It’s a great achievement to finally be able to change a flat tyre, especially with such ease. But before you hop back in your car and drive off for a celebratory drink, make sure to put your flat tyre and tools back in the boot. Once you’ve reached your destination, organise to get your flat replaced immediately.
If you’re using an emergency tyre, remember that it can only reach speeds of up to 80km/h and is not made for driving long distances. We recommend visiting a tyre shop as soon as possible and getting a new tyre.
How long does it take to change a flat tyre?
If you follow this guide, it should take you no more than 15 to 30 minutes to change a flat tyre.
II – What should you do if you get a flat tyre on your 4WD?
4WD tyres can take a lot of punishment and get you through all kinds of tough terrain, but they do have their limits. If you’re pushing your vehicle’s tyres hard enough then there’s a good chance you’ll be stuck somewhere rather inconvenient.
If your 4WD gets a flat on the highway you should just change the tyre (please refer to the process above). However, if a tyre goes flat, starts leaking, or even blows out when you’re exploring more exotic terrain, think twice before putting on a new one. The ground is clearly a tough prospect – why risk a brand new tyre?
Unleash Your Inner Bush Mechanic
When a tubeless 4WD tyre gives out far from the bitumen, your best bet is actually to repair the tyre as best you can. You can then replace it when you get back to civilised roadways.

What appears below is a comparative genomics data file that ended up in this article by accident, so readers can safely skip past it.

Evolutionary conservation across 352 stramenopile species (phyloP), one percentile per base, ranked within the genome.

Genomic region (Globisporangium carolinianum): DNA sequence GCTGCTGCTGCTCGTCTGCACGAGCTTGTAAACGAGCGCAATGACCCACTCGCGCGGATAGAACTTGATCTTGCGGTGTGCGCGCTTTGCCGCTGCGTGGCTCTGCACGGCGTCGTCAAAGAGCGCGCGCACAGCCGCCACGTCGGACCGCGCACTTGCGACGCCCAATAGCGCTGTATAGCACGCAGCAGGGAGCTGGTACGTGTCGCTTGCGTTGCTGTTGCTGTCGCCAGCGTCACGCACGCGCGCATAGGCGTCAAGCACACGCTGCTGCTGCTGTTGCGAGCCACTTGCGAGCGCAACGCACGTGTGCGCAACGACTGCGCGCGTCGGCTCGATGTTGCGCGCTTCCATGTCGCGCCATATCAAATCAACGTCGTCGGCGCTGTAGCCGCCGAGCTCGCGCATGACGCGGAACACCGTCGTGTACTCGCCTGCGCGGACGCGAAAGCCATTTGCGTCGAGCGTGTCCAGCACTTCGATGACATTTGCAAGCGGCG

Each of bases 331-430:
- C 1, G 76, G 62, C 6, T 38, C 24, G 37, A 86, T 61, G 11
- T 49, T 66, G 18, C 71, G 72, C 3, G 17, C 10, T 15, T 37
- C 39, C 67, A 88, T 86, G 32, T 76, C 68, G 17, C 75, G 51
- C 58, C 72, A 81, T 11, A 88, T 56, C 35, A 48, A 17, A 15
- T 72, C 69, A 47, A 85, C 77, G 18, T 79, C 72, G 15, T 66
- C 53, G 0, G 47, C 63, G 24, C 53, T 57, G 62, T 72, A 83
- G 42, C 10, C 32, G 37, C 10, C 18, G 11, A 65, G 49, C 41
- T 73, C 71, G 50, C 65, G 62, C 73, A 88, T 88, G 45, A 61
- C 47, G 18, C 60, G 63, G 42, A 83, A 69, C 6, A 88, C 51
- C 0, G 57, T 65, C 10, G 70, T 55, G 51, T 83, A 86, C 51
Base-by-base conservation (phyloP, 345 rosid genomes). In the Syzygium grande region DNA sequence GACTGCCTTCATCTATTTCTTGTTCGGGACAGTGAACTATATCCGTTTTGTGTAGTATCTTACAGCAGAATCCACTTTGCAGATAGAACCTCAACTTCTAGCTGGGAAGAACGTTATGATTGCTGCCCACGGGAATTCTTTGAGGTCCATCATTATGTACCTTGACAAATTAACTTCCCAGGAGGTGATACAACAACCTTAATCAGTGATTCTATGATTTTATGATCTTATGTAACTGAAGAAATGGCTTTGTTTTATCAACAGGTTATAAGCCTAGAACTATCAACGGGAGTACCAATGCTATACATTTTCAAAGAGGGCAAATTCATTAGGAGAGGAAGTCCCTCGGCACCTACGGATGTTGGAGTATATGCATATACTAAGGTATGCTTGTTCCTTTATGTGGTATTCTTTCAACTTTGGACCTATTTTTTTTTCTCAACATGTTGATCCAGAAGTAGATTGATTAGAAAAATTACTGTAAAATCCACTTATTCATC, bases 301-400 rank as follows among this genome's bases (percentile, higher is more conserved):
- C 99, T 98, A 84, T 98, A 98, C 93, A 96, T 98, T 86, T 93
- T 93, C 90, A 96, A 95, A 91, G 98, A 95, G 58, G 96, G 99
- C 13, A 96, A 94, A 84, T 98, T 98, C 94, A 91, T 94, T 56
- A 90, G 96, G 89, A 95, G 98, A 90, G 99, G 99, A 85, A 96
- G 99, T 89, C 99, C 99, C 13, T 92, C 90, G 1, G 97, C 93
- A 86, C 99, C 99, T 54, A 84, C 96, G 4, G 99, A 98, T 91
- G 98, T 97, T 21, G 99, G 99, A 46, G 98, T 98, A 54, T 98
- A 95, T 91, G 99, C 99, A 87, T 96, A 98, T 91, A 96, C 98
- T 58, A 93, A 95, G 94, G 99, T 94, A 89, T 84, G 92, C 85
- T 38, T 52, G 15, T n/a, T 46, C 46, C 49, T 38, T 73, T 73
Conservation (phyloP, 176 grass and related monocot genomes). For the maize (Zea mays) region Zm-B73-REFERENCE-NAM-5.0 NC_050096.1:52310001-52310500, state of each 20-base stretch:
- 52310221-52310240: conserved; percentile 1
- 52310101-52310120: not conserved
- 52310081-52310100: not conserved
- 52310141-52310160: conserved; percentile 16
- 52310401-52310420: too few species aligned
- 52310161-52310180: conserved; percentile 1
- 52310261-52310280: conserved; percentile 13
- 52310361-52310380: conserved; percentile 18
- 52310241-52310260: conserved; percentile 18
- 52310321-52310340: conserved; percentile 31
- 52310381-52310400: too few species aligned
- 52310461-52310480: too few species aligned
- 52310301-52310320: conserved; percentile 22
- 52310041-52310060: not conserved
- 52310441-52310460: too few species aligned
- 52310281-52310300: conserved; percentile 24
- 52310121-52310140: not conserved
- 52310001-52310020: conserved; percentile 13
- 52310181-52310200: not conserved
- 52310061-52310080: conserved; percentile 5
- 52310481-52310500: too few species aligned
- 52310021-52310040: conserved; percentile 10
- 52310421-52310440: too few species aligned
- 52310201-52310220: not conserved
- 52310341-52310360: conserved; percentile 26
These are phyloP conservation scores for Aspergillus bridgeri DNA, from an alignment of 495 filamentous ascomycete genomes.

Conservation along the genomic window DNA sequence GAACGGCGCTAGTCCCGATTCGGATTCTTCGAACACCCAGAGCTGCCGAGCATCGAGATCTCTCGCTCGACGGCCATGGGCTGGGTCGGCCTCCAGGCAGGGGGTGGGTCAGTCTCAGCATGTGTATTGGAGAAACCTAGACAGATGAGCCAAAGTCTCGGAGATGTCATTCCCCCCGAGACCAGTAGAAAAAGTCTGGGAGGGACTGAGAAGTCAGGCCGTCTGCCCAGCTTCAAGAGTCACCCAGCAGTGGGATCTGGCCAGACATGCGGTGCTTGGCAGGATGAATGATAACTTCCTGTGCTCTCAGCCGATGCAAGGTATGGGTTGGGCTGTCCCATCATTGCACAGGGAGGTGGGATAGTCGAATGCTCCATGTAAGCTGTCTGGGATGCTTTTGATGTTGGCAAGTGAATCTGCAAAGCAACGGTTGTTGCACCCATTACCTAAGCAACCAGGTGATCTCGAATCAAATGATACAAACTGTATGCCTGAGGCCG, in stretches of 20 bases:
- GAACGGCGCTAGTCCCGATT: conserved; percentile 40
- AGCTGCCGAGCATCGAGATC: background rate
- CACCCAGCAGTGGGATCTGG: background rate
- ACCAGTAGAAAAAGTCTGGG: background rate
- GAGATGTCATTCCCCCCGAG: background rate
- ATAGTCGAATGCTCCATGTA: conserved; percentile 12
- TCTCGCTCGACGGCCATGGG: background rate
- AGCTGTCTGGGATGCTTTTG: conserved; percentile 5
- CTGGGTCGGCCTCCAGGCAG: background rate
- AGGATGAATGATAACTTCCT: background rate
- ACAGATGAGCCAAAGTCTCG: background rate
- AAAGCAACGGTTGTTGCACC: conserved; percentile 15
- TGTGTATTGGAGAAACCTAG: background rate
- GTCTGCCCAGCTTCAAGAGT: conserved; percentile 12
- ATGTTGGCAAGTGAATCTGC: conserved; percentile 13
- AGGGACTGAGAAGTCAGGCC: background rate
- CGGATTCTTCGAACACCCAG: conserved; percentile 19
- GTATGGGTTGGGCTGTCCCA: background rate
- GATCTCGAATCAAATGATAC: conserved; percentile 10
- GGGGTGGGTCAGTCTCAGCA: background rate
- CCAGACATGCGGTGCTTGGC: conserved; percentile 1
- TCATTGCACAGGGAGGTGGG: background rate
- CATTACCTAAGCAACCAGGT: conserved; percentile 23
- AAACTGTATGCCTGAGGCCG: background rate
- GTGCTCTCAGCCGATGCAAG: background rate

Here’s what you’ll need:
- Tyre plug kit
- Air compressor
- Soapy water
You won’t need to jack up your car at this point since we are only repairing an air leak.
Note: Please refer to the safety precautions mentioned at the beginning of this article when stopping your vehicle before proceeding any further.
How to repair a tyre leak on a 4WD
1. Locate puncture with soapy water or your hand.
First you’ll need to find the leak. Usually, you’ll hear air escaping, however you may need to use soapy water and lookout for bubbles, or run your hand along the tyre until you feel air.
Note: You may need to roll the vehicle backwards or forwards in case the leak is against the surface.
2. Insert tyre plug into puncture, using lubricant.
Take a plug from your repair kit and try inserting it into the puncture, using the lubricant provided. If the hole is too small, you can widen it out with the auger in your kit.
Note: Exercise caution when using the auger tool, making sure you don’t make the hole any bigger than you need to. NEVER use the auger tool in a sidewall puncture, as you may slice the tyre irreparably.
3. Use the insertion tool to insert plug all the way in.
With the insertion tool, insert the plug all the way — this will cause it to mushroom out on the inside of the tyre. That’s it you’re all done.
Note: It’s not safe to drive at normal speeds with plugged tyres, so you will need to drive a little slower. We suggest seeking professional assistance or changing a plugged tyre ASAP, especially if you’re travelling on unsealed surfaces.
Changing Your 4WD Tyre
Once you get back to the road, it’s time to change the tyre for a new one then get it to a 4WD service centre for professional assessment and repairs. If you’re using tubed tyres it’s probably best just to change them, even in the bush, as changing a 4WD tube is a big job on your own.
Please refer to the ‘how to change a flat tyre’ process above when replacing a flat tyre.
If you need a professional 4WD service or assistance in Perth, visit the workshop at Perth 4WD Centre. With all the parts you need and more than 10 years of experience, we can help you with everything from flat tyres to vehicle maintenance and 4WD repairs.
Disclaimer: Although changing a tyre can seem like an easy task, there are risks. This article has made the following instructions as safe and risk free as possible, however if you’re not comfortable at any step, you should seek professional help or roadside assistance. To reduce the chances of having an issue with your tyres, view this guide on tyre checks you should do on a regular basis.